• 0 avatar
      ClutchCarGo

      Props to you for overlooking a 50 year old rep, but there’s a huge part of the car buying public that has no experience with Fiat. They don’t necessarily hold that old rep against Fiat, but neither do they know what the brand is. I’ve yet to see coherent marketing from FCA that does the heavy lifting of establishing the brand. I’ve only seen hit or miss ads for individual models, and even those have lacked focus. J Lo for the 500? Even if they are only going to try to compete in the US with compact and smaller vehicles (which is a disadvantage to begin with), they need to create brand image here for Fiat. Maybe practicality, or Euro-chic, or distinctively cute and quirky, or eco-consciousness, but something that the ads can reinforce.

    • 0 avatar
      Big Al from Oz

      Vulpine,
      Don’t allow your lusting for FIAT to distort your capacity to be objective.

      Don’t confuse “potential” will “reality”.

      FIAT are where they are for a reason. They have produced subpar products for way too long, to this day. FCA, Ram/Jeep are struggling as they still are not as competitive as they could be in the area of reliability. Hit and miss is how I describe FCA.

      All one has to do is look at the costs of production per vehicle to see how FCA overheads per vehicle is 20% lower than GM or Ford in the US.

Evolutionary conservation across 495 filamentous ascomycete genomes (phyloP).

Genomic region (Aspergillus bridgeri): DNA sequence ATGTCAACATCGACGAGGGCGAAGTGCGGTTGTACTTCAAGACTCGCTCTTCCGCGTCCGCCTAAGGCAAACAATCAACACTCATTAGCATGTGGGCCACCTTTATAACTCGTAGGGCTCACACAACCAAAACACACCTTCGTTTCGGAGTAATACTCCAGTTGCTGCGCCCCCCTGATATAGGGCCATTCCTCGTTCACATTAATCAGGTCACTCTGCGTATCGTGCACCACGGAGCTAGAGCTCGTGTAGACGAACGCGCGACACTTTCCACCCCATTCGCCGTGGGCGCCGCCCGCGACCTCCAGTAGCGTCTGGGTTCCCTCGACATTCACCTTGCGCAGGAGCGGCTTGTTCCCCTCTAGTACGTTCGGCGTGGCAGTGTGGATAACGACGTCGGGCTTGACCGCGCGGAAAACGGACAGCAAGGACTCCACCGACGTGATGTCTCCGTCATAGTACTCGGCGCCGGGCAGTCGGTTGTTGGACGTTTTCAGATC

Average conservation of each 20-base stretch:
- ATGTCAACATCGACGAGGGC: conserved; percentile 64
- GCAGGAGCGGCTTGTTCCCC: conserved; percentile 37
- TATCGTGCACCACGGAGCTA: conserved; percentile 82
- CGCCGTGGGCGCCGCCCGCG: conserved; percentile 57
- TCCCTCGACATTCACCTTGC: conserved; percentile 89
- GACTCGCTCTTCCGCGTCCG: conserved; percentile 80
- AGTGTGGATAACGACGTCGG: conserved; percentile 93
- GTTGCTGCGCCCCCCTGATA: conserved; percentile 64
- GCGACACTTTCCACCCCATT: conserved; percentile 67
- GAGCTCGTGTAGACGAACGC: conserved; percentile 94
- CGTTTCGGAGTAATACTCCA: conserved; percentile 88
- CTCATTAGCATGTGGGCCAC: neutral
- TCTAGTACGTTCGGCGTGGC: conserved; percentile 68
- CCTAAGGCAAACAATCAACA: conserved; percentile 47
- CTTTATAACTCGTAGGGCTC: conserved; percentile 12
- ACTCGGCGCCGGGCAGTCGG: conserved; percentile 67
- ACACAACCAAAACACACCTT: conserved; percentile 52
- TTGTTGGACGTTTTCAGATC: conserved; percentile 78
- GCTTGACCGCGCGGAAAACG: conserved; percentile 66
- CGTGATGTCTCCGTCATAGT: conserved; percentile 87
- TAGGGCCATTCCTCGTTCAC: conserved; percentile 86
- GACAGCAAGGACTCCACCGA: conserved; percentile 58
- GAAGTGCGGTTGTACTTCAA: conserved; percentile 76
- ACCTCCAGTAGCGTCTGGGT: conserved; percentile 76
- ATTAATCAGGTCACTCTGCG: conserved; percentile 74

This leads me to believe that the perception of FCA by the majority is correct.

      Cheap and cheerful is the way I describe FCA products. They do have potential, but being tight asses FCA are, has diminished quality to chase sales.

      For FCA to change tact will require price rises on their products. Imagine paying more for a piece of potential “sh!t”. The consumer will not pay more for a FCA product. It will take FCA a loooooooooooong time to rectify this.

    • 0 avatar
      ernest

      “Fiat’s sole problem is popular perception, which can’t divest itself of antique hearsay.”

      No, the problem is the Jeeps are hug ’em cute and the 500x isn’t. No tactful way to say that.

      • 0 avatar
        Vulpine

        Sorry to sound sexist, but it seems the women tend to just love cute little cars… if their husbands will let them. My wife still wishes we hadn’t traded off her Fiat 500 to get her Renegade and sometimes wishes she’d let me take her to the nearest Fiat dealership to try out the 500X. Since the X and the Renegade are on the same platform, their characteristics will be quite similar and Fiat’s videos have demonstrated that.

        Maybe you don’t like a cute car, but some people do.

        Again, it’s the reputation that’s hurting Fiat, NOT their capabilities.

  • avatar
    Kendahl

    Hyundai used to be in the same position as Fiat and Alfa Romeo are now. It took a serious effort to improve quality and a ten year warranty to turn it around.